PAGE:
As Nigeria joins the global community to mark the 2022 Day of African Child, today, the Nigeria Association of Women Journalists (NAWOJ) calls for an end to all forms of harmful practices that affect the progress and development of Nigerian children.
NAWOJ is particularly worried that in different parts of the country, several harmful practices are still being meted on children, in this 21st Century. These practices, which are linked mostly to economic, social and cultural norms, have continued to impede the full development of children.
NAWOJ is concerned that in spite of the Child Rights Act in place, cases of child marriages, female genital mutilation, child labour, physical abuse, trafficking, forced labour, rape and other forms of sexual abuses, stigmatisation and scarification are still pervasive in different parts of the country. More worrisome is the increasing number of rape cases and other forms of violence against children, even in states where there is the full implementation of the Child’s Rights Law, as children, including minors are constantly abused.
With the 2022 theme of the celebration as “Eliminating Harmful Practices Affecting Children: Progress on Policy & Practice since 2013”, NAWOJ calls on the three tiers of governments, agencies and organisations to reflect on the progress made towards the implementation of children’s rights, as well as the barriers they continue to face, with a view to ensuring full implementation of the rights of the child.
Today, we call on governments at all levels to take stock of what has been done with regards to the adoption of policies and practices as well as reflect on what more needs to be done to effectively eliminate harmful practices affecting children in Nigeria.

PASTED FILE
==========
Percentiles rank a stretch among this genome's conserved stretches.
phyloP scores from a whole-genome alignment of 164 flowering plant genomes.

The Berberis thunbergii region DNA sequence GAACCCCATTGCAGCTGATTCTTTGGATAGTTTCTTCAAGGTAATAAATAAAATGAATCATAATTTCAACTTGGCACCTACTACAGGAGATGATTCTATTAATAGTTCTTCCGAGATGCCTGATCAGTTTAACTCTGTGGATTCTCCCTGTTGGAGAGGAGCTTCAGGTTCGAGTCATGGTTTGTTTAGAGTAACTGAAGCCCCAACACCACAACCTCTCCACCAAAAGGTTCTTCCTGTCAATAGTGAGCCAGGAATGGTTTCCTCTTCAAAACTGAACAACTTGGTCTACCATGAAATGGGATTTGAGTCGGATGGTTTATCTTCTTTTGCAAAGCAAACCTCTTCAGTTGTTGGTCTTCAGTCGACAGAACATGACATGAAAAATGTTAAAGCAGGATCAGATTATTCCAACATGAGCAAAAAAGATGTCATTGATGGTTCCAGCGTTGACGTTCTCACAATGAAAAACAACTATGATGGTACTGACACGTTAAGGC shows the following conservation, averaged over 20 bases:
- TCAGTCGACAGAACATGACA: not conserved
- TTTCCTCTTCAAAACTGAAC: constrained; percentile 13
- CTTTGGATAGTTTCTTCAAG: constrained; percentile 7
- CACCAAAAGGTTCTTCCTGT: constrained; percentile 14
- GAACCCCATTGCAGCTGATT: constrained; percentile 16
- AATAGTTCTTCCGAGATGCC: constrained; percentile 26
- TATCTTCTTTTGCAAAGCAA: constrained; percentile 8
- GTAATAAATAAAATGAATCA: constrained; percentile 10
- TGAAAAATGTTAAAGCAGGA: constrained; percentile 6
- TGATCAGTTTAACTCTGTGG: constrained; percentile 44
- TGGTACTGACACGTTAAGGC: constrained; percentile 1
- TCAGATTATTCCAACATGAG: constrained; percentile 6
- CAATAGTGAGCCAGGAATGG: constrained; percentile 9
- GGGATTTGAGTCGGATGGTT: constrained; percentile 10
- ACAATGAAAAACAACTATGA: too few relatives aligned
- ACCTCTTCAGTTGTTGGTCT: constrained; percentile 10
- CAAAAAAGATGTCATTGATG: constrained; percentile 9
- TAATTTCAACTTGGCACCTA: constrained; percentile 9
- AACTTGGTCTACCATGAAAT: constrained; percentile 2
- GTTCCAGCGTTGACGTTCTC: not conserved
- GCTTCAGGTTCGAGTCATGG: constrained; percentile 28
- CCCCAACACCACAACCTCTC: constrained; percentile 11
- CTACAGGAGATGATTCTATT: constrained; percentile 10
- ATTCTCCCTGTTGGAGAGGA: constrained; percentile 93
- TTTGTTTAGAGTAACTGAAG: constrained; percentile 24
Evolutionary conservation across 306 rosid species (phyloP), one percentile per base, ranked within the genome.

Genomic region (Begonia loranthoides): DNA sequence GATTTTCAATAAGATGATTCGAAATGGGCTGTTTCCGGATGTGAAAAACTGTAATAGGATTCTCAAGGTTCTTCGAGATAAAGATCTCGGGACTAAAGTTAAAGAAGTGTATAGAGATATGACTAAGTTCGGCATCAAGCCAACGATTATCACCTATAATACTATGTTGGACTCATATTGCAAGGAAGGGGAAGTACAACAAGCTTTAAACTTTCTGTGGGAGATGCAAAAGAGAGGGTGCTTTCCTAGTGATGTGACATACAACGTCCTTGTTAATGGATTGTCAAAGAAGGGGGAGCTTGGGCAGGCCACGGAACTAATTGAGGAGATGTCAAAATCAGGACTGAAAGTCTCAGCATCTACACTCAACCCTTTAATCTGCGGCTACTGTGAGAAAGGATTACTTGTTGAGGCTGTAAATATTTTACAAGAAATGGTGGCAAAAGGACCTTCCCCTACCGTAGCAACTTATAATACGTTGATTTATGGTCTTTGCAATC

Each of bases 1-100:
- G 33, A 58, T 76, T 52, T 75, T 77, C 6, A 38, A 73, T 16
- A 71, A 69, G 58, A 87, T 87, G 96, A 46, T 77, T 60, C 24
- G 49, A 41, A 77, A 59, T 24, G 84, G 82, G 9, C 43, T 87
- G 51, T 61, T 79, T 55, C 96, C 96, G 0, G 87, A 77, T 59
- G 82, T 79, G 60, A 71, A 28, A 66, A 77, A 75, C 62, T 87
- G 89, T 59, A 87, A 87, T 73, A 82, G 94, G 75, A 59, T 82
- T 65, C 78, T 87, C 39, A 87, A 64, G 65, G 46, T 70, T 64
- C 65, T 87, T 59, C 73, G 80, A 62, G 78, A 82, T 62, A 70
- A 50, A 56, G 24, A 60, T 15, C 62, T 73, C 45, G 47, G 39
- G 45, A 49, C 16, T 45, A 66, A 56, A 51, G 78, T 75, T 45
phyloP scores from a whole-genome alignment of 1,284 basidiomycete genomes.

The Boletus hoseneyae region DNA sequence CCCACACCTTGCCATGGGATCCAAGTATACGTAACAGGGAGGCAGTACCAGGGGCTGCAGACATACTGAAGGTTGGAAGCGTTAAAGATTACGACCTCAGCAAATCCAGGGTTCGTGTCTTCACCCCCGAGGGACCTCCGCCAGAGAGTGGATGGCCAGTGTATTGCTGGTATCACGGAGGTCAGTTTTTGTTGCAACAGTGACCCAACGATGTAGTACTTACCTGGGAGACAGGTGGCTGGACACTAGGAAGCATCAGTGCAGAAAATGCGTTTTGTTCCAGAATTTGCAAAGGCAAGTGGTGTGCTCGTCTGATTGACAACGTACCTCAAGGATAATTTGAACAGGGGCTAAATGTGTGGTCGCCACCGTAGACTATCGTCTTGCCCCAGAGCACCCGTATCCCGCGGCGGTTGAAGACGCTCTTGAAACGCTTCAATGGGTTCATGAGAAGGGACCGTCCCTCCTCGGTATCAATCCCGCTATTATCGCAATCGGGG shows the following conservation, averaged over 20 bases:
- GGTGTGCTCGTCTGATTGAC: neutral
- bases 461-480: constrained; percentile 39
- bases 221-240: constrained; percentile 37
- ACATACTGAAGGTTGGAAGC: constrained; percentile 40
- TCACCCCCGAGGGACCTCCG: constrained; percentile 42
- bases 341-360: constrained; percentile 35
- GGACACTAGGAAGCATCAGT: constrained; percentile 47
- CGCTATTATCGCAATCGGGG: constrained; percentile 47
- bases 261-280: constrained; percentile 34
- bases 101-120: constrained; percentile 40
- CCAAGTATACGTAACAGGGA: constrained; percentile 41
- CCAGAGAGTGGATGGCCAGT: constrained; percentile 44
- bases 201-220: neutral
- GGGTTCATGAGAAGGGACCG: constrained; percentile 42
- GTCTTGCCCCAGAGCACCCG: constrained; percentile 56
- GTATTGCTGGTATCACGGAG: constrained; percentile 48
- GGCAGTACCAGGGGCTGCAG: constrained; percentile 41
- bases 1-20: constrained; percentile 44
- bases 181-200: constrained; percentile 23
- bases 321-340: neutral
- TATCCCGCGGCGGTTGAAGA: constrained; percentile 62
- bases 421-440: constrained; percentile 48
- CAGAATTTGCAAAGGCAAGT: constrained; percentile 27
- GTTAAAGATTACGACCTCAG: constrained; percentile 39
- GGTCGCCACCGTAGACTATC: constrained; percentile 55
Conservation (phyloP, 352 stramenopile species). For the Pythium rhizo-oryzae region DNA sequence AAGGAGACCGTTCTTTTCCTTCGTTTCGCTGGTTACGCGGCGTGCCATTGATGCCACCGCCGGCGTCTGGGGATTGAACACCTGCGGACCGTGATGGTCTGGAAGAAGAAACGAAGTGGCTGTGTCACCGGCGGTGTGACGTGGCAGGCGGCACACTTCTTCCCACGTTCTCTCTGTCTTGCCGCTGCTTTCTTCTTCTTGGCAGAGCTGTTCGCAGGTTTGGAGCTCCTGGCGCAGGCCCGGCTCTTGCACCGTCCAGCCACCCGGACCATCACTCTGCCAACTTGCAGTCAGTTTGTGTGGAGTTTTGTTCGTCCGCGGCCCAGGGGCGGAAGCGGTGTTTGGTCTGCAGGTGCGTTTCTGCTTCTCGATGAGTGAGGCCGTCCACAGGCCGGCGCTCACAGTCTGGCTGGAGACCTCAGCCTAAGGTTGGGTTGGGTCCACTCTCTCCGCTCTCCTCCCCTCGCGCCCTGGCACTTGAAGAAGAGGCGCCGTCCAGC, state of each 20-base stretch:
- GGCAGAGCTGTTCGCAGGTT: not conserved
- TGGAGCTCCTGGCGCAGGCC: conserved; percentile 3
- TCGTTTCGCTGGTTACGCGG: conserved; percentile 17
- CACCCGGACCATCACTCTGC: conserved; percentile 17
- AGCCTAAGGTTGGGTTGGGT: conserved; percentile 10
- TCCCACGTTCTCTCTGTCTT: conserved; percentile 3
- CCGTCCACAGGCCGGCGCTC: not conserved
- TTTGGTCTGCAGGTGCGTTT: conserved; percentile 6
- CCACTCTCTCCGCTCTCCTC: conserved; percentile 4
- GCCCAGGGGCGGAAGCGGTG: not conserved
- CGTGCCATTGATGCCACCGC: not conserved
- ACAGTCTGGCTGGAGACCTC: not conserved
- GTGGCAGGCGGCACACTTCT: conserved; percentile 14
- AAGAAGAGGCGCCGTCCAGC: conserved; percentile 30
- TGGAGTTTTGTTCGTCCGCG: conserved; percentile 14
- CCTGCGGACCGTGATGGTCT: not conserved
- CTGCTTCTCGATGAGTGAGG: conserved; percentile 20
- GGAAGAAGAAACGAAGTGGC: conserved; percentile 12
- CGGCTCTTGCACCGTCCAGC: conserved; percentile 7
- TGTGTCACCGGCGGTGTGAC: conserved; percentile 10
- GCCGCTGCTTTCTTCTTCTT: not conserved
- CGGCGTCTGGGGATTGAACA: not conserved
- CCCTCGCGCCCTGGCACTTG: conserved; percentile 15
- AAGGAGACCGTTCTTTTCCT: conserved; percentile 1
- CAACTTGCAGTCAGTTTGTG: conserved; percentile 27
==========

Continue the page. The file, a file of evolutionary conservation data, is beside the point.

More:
Also, those issues our children are facing in their daily lives as a result of harmful practices should be at the front burner, while also assessing the progress made towards the protection and assistance of children who are at risk and victims of harmful practices in the country.
There is need to also reflect on what needs to be done to effectively eliminate harmful practices that affect children in Nigeria.
We enjoin parents, guardians, other stakeholders and government to work together with the view of bringing an end to these obnoxious practices, by intensifying efforts in ensuring that the rights of children are protected.
Finally, NAWOJ calls for stiffer penalties on perpetrators of these harmful practices, who are liable under the Child’s Rights Law in Nigeria as a deliberate effort towards saving our children and make the society fit for them. Moreso, all states should as a matter of national interest, establish family courts at the high and magistrate courts levels to deal with matters relating to children on pro bono basis.
In the same vein, Special protection and justice should be provided for children who are exposed to various forms of harmful practices in the country.